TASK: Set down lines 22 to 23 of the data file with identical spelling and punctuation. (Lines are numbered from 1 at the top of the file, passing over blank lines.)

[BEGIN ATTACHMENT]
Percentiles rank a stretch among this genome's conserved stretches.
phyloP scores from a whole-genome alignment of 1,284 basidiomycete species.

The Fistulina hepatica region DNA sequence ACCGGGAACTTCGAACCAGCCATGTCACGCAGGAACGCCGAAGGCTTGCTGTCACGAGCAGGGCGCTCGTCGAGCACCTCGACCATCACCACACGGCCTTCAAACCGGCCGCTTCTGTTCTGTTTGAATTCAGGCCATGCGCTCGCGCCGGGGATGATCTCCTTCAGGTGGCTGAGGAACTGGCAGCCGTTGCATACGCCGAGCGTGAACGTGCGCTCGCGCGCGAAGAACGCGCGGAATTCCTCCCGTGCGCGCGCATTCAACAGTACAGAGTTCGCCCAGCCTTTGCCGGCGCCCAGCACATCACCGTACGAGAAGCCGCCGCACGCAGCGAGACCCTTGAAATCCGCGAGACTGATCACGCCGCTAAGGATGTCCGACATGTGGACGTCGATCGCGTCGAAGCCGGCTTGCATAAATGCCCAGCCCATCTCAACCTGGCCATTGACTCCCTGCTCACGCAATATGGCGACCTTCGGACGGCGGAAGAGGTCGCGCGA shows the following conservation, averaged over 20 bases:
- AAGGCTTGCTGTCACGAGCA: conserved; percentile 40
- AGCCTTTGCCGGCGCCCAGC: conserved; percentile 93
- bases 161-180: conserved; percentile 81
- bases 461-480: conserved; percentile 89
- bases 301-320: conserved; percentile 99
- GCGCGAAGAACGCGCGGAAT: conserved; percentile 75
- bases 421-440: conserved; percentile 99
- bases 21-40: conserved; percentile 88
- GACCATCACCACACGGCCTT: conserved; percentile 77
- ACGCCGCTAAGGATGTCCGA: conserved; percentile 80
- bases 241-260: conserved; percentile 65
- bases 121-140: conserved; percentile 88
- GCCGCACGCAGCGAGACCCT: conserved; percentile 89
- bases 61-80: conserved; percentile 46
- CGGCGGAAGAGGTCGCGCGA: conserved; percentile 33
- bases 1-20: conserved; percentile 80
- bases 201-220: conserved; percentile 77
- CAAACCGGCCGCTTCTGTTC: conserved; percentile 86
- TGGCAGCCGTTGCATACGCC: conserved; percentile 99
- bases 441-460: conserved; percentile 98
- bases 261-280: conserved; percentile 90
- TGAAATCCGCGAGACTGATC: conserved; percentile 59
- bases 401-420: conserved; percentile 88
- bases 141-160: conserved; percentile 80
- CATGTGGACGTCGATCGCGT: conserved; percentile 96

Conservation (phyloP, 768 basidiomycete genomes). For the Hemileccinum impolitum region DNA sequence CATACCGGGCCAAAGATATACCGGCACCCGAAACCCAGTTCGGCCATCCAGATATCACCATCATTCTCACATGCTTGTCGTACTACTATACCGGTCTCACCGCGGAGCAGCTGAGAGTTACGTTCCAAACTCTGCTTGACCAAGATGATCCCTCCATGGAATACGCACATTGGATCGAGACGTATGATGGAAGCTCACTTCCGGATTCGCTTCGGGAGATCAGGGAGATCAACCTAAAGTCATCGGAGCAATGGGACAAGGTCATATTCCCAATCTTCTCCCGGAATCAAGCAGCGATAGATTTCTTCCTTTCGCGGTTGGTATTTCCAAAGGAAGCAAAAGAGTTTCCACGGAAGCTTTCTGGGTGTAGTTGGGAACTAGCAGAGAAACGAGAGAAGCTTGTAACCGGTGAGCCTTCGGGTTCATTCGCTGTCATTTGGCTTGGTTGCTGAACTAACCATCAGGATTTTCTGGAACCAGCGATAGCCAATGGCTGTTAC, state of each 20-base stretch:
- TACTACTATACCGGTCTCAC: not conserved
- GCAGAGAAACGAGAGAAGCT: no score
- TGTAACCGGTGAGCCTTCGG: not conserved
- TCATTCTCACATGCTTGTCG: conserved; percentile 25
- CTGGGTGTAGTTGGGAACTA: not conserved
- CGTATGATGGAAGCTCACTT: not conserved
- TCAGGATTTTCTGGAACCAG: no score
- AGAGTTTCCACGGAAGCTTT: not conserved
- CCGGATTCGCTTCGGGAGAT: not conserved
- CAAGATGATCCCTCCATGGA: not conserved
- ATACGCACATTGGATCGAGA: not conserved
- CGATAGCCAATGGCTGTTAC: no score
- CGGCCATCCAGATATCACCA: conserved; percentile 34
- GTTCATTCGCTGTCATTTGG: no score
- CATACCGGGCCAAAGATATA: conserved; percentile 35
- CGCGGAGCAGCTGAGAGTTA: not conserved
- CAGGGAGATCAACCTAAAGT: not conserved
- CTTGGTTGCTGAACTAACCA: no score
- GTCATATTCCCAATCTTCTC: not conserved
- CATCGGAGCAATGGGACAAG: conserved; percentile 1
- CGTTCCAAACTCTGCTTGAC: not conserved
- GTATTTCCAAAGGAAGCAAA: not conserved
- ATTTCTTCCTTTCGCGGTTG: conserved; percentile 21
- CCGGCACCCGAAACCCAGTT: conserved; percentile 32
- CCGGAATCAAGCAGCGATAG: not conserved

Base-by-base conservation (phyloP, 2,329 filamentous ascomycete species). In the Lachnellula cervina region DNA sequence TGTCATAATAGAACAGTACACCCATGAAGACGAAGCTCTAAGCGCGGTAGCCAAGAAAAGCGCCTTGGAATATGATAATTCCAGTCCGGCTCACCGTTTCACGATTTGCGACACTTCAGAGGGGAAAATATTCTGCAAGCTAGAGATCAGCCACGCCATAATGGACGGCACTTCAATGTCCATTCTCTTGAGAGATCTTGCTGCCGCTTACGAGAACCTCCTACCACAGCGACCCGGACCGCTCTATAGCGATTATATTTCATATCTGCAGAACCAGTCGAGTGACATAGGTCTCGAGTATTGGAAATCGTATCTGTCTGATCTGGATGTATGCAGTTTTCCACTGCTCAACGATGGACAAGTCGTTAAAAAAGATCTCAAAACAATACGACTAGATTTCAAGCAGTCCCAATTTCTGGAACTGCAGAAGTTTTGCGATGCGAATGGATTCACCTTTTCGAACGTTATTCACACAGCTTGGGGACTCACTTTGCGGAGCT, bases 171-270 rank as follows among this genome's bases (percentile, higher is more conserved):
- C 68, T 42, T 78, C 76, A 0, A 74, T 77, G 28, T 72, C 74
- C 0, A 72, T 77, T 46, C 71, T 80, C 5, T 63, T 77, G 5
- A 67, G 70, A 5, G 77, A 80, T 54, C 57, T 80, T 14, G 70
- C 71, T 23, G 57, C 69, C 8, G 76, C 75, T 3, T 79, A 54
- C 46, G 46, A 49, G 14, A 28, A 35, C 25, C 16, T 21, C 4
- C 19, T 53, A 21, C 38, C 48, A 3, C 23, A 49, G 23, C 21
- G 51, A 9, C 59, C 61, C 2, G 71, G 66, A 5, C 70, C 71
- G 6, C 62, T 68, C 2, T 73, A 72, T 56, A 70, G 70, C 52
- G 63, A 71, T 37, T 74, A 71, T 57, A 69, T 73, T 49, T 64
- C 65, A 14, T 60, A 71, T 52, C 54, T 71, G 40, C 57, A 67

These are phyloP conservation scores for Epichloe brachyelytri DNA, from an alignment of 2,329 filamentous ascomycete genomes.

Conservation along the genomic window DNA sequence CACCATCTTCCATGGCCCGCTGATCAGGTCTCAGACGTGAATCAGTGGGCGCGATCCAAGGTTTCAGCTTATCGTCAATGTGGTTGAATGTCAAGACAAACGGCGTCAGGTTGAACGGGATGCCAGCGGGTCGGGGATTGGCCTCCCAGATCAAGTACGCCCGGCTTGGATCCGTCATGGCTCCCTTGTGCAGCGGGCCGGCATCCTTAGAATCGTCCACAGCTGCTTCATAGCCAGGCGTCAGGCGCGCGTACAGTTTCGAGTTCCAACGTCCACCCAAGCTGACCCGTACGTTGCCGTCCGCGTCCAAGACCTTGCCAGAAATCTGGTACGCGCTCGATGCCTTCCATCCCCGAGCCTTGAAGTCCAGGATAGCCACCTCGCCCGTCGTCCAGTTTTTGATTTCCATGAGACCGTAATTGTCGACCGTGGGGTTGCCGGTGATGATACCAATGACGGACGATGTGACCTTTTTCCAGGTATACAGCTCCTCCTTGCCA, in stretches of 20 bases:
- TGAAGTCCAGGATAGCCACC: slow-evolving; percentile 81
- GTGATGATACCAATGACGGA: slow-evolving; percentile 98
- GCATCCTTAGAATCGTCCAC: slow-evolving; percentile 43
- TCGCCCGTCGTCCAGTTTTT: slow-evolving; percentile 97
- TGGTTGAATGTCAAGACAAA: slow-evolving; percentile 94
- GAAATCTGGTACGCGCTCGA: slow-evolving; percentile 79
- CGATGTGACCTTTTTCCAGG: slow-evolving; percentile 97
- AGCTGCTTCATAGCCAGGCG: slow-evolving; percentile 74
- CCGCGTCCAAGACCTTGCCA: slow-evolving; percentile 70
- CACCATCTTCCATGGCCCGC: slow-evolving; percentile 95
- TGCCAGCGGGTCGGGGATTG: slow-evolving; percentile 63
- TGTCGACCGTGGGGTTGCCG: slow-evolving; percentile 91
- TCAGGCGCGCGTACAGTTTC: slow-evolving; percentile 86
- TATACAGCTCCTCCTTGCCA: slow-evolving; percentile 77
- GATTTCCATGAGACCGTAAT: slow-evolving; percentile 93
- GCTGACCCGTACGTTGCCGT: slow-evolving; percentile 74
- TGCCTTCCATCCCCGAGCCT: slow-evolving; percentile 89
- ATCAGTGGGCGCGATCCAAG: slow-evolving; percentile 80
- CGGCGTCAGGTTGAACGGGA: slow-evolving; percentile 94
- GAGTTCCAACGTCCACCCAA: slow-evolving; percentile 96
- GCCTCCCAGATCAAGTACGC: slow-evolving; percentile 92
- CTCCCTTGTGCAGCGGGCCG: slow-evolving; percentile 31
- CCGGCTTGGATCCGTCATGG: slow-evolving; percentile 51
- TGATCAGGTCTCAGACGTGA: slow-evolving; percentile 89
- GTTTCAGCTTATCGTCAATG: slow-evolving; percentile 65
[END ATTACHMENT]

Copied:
- TGGCAGCCGTTGCATACGCC: conserved; percentile 99
- bases 441-460: conserved; percentile 98